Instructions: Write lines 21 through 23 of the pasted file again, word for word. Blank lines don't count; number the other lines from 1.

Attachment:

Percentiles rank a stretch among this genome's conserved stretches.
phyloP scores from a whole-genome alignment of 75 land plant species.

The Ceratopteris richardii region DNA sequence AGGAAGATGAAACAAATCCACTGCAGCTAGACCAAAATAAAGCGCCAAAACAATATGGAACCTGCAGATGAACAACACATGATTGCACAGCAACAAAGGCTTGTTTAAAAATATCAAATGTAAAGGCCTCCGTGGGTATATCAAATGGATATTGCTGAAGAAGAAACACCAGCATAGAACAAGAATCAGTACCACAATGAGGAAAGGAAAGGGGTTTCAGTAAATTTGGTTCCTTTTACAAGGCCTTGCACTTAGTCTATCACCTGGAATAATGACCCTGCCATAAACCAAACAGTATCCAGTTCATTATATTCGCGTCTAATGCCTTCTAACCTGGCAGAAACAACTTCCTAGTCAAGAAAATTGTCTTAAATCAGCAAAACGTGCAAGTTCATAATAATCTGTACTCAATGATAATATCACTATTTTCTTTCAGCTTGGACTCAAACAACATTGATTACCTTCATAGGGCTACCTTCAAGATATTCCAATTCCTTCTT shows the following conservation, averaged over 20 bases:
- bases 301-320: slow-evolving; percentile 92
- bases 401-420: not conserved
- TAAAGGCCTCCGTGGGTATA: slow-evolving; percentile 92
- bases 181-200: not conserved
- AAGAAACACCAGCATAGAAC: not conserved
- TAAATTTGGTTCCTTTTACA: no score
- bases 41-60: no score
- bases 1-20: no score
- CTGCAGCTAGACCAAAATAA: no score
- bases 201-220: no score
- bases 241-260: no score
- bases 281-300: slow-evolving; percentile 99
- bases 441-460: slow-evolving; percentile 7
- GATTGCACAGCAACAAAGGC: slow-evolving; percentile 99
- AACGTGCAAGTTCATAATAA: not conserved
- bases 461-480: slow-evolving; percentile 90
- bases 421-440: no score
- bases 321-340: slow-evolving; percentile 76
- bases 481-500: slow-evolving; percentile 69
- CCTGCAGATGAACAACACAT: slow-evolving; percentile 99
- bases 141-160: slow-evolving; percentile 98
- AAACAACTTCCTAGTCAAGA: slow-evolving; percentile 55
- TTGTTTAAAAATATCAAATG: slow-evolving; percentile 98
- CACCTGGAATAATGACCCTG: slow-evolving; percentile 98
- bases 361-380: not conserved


- bases 321-340: slow-evolving; percentile 76
- bases 481-500: slow-evolving; percentile 69
- CCTGCAGATGAACAACACAT: slow-evolving; percentile 99